If we want high-quality Pre-K, it takes an investment. And that requires an understanding of how to measure quality.
We know teacher-child interactions are the best indicator of student success and a marker of a high-quality early learning environment. So we believe measuring teacher-child interactions is the most effective way to promote high-quality instruction.
The Children’s Movement of Florida is advocating to adequately fund Florida’s VPK and School Readiness programs so that high-quality early learning is affordable for Florida families.
This kindergarten readiness number reflects the results of an assessment given during the first month of the school year to all kindergarten students attending public school in Florida. This number gives policymakers, superintendents and the public a sense of whether or not we are making a sufficient investment in early learning and family supports before children enter kindergarten.
So what does it mean to be ready for kindergarten? For our five year olds, social-emotional and executive function skills are far more important than mastering letters, numbers and shapes. Children who are “ready” can listen, wait their turn, communicate, and cooperate. They can hold a pencil and focus on a task. They have a foundation for critical thinking, curiosity and an eagerness to learn. And they have reached their early literacy milestones.
The Children’s Movement of Florida advocates for the strengthening of VPK standards that will lead to real quality, value positive teacher-child interactions and social-emotional growth, as well as early literacy development.
We also want to minimize learning loss by ensuring pandemic recovery funds for child care are allocated equitably and targeted to the needs of families across the state.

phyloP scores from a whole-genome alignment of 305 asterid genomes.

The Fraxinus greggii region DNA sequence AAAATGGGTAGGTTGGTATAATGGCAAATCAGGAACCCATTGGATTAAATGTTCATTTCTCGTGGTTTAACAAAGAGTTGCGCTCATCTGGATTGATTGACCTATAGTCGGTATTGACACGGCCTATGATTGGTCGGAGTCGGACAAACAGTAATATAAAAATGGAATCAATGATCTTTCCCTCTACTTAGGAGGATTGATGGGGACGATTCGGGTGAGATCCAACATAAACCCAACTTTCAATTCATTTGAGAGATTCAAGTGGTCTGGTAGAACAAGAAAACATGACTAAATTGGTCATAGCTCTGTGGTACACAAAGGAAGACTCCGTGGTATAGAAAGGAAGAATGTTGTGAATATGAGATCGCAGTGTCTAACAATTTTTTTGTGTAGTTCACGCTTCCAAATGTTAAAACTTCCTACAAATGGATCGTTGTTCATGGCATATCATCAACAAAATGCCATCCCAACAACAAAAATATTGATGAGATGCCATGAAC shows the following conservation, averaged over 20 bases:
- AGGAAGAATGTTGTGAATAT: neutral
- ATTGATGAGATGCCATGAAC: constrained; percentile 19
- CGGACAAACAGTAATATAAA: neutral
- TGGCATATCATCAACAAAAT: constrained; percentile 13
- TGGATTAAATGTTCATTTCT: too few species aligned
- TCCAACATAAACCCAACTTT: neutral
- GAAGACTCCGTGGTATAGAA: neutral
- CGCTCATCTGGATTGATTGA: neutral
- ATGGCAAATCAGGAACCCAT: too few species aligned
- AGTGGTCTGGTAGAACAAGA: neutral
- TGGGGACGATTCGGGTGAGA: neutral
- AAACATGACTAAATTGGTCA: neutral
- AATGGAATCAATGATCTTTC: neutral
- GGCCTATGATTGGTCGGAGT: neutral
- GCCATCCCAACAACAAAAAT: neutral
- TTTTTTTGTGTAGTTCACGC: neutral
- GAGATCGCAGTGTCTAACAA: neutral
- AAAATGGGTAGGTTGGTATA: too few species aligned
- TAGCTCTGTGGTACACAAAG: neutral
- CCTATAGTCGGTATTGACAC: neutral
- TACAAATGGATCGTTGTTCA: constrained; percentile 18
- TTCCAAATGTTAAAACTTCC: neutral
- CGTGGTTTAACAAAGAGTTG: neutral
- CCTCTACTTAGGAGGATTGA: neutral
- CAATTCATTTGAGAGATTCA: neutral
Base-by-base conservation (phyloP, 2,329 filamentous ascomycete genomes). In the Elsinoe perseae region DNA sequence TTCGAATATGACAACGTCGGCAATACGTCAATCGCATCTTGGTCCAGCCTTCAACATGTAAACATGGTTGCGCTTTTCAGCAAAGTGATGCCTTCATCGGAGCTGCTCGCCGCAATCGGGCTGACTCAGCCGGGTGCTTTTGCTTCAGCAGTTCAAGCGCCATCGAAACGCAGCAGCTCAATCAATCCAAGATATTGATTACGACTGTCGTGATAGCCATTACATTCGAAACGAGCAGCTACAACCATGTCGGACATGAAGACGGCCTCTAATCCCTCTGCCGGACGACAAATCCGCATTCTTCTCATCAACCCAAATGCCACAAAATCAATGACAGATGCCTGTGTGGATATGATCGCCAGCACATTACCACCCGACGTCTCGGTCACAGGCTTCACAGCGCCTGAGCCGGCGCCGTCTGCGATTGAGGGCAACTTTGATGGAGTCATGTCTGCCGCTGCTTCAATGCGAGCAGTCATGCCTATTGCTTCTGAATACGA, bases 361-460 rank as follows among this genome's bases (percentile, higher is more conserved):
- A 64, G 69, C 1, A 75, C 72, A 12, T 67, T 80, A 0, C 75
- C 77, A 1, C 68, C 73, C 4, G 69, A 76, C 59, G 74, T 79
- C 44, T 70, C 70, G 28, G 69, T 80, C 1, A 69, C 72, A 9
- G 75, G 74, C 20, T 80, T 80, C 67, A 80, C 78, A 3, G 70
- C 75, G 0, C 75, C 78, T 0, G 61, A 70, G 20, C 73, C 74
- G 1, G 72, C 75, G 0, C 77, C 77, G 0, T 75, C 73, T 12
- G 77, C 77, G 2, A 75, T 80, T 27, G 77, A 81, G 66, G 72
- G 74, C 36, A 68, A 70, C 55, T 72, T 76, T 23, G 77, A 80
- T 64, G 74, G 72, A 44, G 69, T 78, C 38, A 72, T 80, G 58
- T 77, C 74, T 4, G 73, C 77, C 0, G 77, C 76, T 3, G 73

2021 legislative initiatives relating to early learning:
- HB 3 – Home Book Delivery for Elementary Students Rep. Trabulsy
- SB 1372 – Literacy Improvement Sen. Burgess
- HB 7011 – Student Literacy Early Learning & Elementary Education Subcommittee and Rep. Aloupis
- SB 1898 – Student Literacy Sen. Rodriguez
- HB 252- Child Care Facilities Rep. Stewart
- SB 1287- Child Care Facility Transportation Sen. Diamond
- HB 419- Early Learning and Early Grade Success Rep. Grall
- SB 1282 – Early Learning and Early Grade Success Sen. Harrell
Bill sourcing courtesy of the Florida Children’s Council.
Click below to read about why we support HB 419/SB 1282.
For more visit our Partner Content page.
- The Lifecycle Benefits of an Influential Early Childhood Program – The Heckman Equation. Research summary that discusses the social, economic, health, and educational benefits of Early Childhood Programs.
- The State of Preschool 2019 – Florida’s State Preschool Yearbook – National Institute for Early Education Research. Gives a brief overview about the current state of Florida’s VPK program along with its strengths and weaknesses.
- The Current State of Scientific Knowledge on Pre-Kindergarten Effects – Brookings Institution. A study that discusses the current state of Early Childhood programs across the county and the importance of high quality programs.
- The Effects of Florida’s Voluntary Pre-Kindergarten Program – University of Virginia EdPolicyWorks. Discusses the history of the Florida’s VPK program along with some analysis.
- Graduates of Early Childhood Program Show Greater Educational Gains as Adults – National Institutes of Health. This news release from the NIH talks about how the benefits of an Early Childhood program go beyond giving a child a head start in their elementary school years.
Disclaimer: These links to third-party websites are provided as a convenience and for informational purposes only. They do not constitute an endorsement or approval by The Children’s Movement of Florida or its affiliate organizations and partners.